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Bringing about change through human development, religion, and the community’s hope

30 June 2017
Laudato Si’ is the core of many discussions during the 2017 World Church and Mission annual conference in Würzburg, Germany, and how care for our common home is integrated in development policies so that better policies lead to better projects. Photo credit: P Walpole

Pedro Walpole, SJ People living at the margins of the world share a hope that sustains their communities despite the complexities of today’s world, which generally exclude them and many others who are economically poor.  This hope is a powerful motivating force that often comes from a shared faith and enables marginalized communities to take action.  Development assistance that traditionally uses a secular approach is increasingly including faith-based organizations (FBOs) and religious actors in broader collaboration for change. During the World Church and Mission 2017 annual meeting on “Religion and Development” in Würzburg, Germany last month, the discussions spoke a great deal about compassion and commitment of people who work at the edge and how the work can be very rewarding in terms of experiencing human development.  In many of these situations, those who first respond to the need come from a religious institute or faith organization.  At times, it is a community hope borne out of a shared faith that strengthens and enables the changes sought.     From an environmental standpoint, Dr Azza Karam, senior advisor on culture and social development to the UN Population Fund (UNFPA), discussed the Sustainable Development Goals, highlighting how the need to reimagine
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Australian Jesuits divest from fossil fuels, support Flights for Forests for World Environment Day 2017

31 May 2017

Brian F McCoy, SJ I have in the Province Office a few dot paintings.  One of them is by an Aboriginal artist who was instrumental in bringing the Walmajarri people back to their ancestral land I 1979, after a cattle station was established on it in the early twentieth century. His painting is a map, but reveals more than a map.  It describes the contours of the land, creek and waterholes.  It also notes the ancient sites of significance and the places of spiritual meaning and story.  I never saw or appreciated any of those deeper levels of meaning when I first visited in 1974.  Over time, through friendships and in participation in ceremonies, I came to see and value much more what it means to walk upon this land. It has been clear for some years that human beings will need to reconsider our relationship with the land if we are to preserve our world for future generations.  The more we learn about the interconnectedness of life, the more we see how our decisions and actions can have far-reaching impacts, particularly on vulnerable communities in the poorest parts of the globe. “Poverty, social exclusion and marginalisation are linked with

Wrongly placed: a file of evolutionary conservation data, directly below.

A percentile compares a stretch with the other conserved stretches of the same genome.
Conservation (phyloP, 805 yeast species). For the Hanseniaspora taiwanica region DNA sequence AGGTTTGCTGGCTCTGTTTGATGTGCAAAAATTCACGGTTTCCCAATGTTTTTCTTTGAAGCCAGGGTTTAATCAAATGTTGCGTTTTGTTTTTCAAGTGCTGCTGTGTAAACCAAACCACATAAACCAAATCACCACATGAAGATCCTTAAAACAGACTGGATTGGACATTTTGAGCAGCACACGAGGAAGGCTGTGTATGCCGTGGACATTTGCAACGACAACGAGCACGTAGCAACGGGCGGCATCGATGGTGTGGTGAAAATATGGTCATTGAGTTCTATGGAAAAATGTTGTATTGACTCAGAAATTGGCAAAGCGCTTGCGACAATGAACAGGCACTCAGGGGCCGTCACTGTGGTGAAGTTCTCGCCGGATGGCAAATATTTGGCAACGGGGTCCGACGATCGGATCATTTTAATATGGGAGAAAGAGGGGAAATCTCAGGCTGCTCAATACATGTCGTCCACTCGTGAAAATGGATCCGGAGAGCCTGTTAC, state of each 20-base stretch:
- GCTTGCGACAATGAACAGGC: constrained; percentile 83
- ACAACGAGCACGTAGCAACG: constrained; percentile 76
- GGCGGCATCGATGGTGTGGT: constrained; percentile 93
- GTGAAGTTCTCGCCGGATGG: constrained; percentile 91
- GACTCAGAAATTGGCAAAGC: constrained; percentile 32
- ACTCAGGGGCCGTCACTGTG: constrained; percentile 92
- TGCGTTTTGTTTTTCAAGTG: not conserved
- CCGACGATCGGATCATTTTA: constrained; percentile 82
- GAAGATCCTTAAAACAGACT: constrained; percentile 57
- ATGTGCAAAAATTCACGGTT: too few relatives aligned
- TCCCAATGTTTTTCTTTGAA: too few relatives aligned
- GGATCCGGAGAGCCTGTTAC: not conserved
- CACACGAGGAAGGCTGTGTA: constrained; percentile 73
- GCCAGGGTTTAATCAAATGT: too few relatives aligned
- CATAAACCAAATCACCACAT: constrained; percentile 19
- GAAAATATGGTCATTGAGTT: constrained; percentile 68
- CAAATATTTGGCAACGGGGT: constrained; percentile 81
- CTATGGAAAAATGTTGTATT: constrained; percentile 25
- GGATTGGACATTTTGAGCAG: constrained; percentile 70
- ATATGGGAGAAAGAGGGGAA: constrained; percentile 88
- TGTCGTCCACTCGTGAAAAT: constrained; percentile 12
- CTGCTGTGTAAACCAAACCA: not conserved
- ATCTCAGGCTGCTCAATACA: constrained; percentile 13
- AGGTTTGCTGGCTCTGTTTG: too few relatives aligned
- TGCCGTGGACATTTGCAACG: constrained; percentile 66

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In a video, His Holiness Pope Francis speaks at TED2017 - The Future You, April 24-28, 2017, Vancouver, BC, Canada. Photo: Ryan Lash / TED

Pope Francis on looking at the future through a “you”

Good evening – or, good morning, I am not sure what time it is there.  Regardless of the hour, I am thrilled to be participating in your conference.  I very much like its title – “The Future You” – because, while looking at tomorrow, it invites us to open a dialogue today, to look at...

El personal de ESSC de los silvicultores comunitarios, jóvenes voluntarios jesuitas, agricultores de agricultura ecológica, participantes en la capacitación de jóvenes y maestros de escuelas comunitarias se reúnen en las faldas del Pantaron, compartiendo una visión y esperanza comunes con una comunidad de montaña en Bukidnon, Filipinas, en un clima cambiante. Foto de: S Miclat, ESSC

A conversation on climate change and responses, community and social justice, youth and hope

Ecojesuit shares this brief radio interview with Worldview on WBEZ in Chicago, USA where host Jerome McDonnell spoke with Pedro Walpole on climate change and its impact in the Philippines and in the Asia Pacific region, disaster risk reduction, land use change, indigenous communities, Standing Rock, youth and hope, and coming together and building...

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